Wednesday, 19 January 2011

Repulsion (1965)

Repulsion is a 1960’s British psychological film directed by Roman Polanski. It stars Catherine Deneuve (Dancer in the Dark) as Carol Ledoux, Ian Hendry (Get Carter) as Michael, John Fraser (Isadora) as Colin and Yvonne Furneaux (La Dolce Vita) as Helen Ledoux.

The film follows a young French woman named Carol, who works within Central London as a Manicurist in an old women’s beauty salon. It is clear Carol despises men, however it isn’t fully explained why; the audience is given glimpses of her past though props such as the family portrait, where everyone in the photograph is smiling except for Carol. Time’s review describes that aspect in some detail, saying “In this simplified sexual interpretation of psychosis, no attempt is made to explain behavior except through the familiar device of a family portrait in which one sister stands aloof and stricken, while the other lies draped seductively over her father's knees.”(TIME, 2008) However, Polanski doesn’t go far enough to explain Carol’s repulsion of men for the audience to feel justified in sympathy for her.

Repulsion does well in pacing the film’s structure as well as character development in Carol. EmpireOnlines review describes the film’s plot as “Rather than making a mad person scary, the film terrifies by giving an audience a sense of what it’s like to lose sanity.”(Newman, 2007) Carol goes from anti-social behaviour into lunacy, barricading the door, attacking men, imagining cracks appearing within her apartment, hands coming out of the walls and even an imaginary man appearing within the apartment on more than one occasion to rape her, of course the audience views this from the perspective of Carol and knows that all these situations are conjured up within Carol’s mind. Polanski does well in taking the audience through the characters deteriorating mind.

The French accents of the characters Carol and Helen Ledoux were a charming aspect of the film; it created a nice distinguishing contrast with the seemingly charismatic Central London accent’s used by the rest of the characters.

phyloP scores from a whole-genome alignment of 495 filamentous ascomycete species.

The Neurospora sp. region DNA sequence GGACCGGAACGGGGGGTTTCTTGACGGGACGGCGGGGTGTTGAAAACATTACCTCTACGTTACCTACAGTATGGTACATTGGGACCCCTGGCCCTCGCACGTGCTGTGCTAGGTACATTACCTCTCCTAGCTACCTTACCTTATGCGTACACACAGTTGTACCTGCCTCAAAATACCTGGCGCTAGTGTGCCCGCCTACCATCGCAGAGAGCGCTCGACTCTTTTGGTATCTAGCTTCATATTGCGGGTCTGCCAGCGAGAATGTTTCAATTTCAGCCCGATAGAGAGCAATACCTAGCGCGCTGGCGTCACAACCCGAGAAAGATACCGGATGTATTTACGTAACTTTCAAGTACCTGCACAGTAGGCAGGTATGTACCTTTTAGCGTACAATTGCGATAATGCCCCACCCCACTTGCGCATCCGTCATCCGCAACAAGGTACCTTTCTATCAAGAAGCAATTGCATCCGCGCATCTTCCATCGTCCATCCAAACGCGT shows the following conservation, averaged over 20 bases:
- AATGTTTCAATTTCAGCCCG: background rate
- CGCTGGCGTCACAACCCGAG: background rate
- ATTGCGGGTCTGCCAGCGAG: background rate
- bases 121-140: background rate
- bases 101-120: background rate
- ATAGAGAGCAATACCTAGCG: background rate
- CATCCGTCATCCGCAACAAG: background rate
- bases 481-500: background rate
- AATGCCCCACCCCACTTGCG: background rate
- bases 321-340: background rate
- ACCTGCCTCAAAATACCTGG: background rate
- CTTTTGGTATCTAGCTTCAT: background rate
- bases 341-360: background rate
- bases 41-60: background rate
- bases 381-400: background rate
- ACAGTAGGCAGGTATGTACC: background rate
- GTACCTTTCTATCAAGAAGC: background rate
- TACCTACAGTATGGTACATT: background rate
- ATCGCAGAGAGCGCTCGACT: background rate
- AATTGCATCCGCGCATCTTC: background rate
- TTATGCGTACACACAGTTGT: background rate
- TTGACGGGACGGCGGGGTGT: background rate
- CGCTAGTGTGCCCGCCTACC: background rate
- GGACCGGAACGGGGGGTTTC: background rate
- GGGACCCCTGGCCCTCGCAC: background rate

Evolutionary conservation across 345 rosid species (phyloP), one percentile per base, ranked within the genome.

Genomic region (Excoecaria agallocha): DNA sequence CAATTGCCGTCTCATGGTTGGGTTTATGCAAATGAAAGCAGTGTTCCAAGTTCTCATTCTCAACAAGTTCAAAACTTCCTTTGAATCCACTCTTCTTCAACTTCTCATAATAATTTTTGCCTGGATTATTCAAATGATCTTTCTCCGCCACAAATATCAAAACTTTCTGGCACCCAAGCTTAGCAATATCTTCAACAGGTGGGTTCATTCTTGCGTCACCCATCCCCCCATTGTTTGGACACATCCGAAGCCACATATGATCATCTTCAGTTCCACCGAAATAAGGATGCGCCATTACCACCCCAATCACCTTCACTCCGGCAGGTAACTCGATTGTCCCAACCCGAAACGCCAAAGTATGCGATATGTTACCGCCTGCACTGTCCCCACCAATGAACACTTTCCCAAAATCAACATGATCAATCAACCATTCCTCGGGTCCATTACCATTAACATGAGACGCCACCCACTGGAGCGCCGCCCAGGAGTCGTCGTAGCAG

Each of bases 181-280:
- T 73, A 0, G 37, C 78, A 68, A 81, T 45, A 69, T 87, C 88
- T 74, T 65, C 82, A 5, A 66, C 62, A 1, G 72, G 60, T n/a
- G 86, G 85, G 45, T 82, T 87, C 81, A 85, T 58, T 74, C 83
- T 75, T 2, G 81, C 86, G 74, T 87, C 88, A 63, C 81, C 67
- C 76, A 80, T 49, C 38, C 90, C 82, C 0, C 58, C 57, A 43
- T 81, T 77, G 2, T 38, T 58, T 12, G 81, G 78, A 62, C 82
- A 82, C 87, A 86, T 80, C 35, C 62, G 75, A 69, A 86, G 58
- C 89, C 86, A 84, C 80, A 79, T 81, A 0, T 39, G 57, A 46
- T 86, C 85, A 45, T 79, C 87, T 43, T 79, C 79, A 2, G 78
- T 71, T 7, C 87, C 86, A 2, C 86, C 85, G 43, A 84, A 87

However, one main dislike I had about the film was the Carols lack of emotion throughout the film, although it was intentional in the case of Carol when interacting with the opposite sex, her emotionless face was somewhat irritating during her interaction almost all characters. With the exception of Bridget when talking about Charlie Chaplin. To me her lack of emotion just seemed unnecessary and somewhat boring, especially as Carol keeps it consistent throughout the film.
Going back to aspects such as the cracks in the walls, Polanski does wonders in changing the environment to reflect Carol’s mindset. Timeout puts it well in saying “Polanski employs a host of wonderfully integrated visual and aural effects to suggest the inner torment Deneuve suffers” Cracks in the walls, the music and sounds employed throughout the film, and physical aspects such as the poultry left out to rot are some of the delicate areas that reflects what Carol is going through as she eventually deteriorates.

List of Illustrations

Fig. 1. The Wall of Hands

Fig. 2. Cracks in the Film

Fig. 3. Carol and Colin


Cinema: A Maiden Berserk
Author: Time Magazine
Oct 19, 2008
(Accessed on 18.01.10)

Repulsion (18)
Author: Kim Newman
Sep 21, 2007
(Accessed on 18.01.10)

Repulsion (1965) From Time Out Film Guide
Author: Geoff Andrew
Feb 9, 2006
(Accessed on 18.01.10)

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